Until lately, Governments and Financial firms were primary targets of cyber attacks. Today, with every company now integrating more of their business to the Internet, the threat is now worldwide.
Until lately, Governments and Financial firms were primary targets of cyber attacks. Today, with every company now integrating more of their business to the Internet, the threat is now worldwide. Consider the havoc wreaked by the three recent events. From 2011 to 2014, energy companies in Canada, Europe and the US were attacked by the cyberespionage group Dragonfly. In May 2017, WannaCry ransomware held hostage private and public businesses in telecommunications, logistics and healthcare. In 2017 NotPetya ransomware also attacked major European companies in a wide variety of different industries. In 2018, Meltdown and Spectre were exposed as perhaps the largest threat within cyber of all, the vulnerabilities are not just in the software but also in the hardware too.
Little wonder, then, that organisations now consider a cyber risk to be the largest risk to their company. Executives are submerged by the challenge. The threat is constantly getting worse, as the growth in the majority of industries depends on new technologies such as AI (Artificial Intelligence), IoT (Internet of Things), OT (Operating Technology) and advanced analytics, that will certainly bring all types of benefits but also expose businesses along with their customers to new kinds of cyber attacks that are arriving in new forms.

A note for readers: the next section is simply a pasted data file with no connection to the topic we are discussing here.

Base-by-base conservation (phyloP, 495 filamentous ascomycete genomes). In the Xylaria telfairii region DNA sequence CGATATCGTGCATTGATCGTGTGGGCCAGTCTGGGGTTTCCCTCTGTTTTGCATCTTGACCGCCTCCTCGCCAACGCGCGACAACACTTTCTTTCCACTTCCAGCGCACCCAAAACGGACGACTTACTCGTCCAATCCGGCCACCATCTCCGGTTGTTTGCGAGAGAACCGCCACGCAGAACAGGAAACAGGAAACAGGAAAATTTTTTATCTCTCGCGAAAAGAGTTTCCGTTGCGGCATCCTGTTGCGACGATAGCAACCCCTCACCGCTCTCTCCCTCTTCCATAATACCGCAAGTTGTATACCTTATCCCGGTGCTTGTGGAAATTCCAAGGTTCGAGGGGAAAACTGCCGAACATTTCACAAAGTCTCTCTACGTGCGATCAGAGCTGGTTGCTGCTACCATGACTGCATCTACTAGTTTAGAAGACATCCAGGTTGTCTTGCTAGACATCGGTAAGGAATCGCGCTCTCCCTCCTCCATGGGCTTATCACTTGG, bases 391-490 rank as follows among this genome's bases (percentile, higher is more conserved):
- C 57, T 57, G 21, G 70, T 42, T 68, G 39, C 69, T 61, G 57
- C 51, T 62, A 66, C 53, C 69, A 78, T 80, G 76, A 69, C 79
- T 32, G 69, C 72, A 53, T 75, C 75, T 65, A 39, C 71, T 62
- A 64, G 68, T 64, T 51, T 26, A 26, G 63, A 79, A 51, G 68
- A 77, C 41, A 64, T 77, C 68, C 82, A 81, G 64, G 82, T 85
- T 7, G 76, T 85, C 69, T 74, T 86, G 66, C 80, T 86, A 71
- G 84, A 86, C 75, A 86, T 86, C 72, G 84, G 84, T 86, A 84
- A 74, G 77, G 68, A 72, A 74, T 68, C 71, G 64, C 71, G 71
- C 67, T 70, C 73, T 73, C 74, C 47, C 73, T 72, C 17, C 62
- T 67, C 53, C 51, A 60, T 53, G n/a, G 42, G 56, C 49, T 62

So what should executives do? The threat is too significant to wait around and the underlying vectors on which they are carried are changing too swiftly. In order to increase and assist their resilience to cyber attacks, businesses must adopt a new position- a calculated, comprehensive and tenacious approach.
The US Government has identified cybersecurity as 'one of the most serious national and economic security challenges they face as a nation'. Globally, the threat from cyber attacks is expanding in both potency and numbers. Contemplate these figures: there are some companies investing up to $500 million on their cybersecurity; globally, more than 100 billion data sets are breached annually. The majority of companies report thousands of attacks every month. These range from very serious to commonplace. Every year hackers produce 120 million new variants of malware. Some businesses now employ 2,000 people to report to the CISO and then they report to the CSO who has an even bigger team. The information that apps most often leak are phone numbers (63 percent) and device location (37 percent) (Symantec).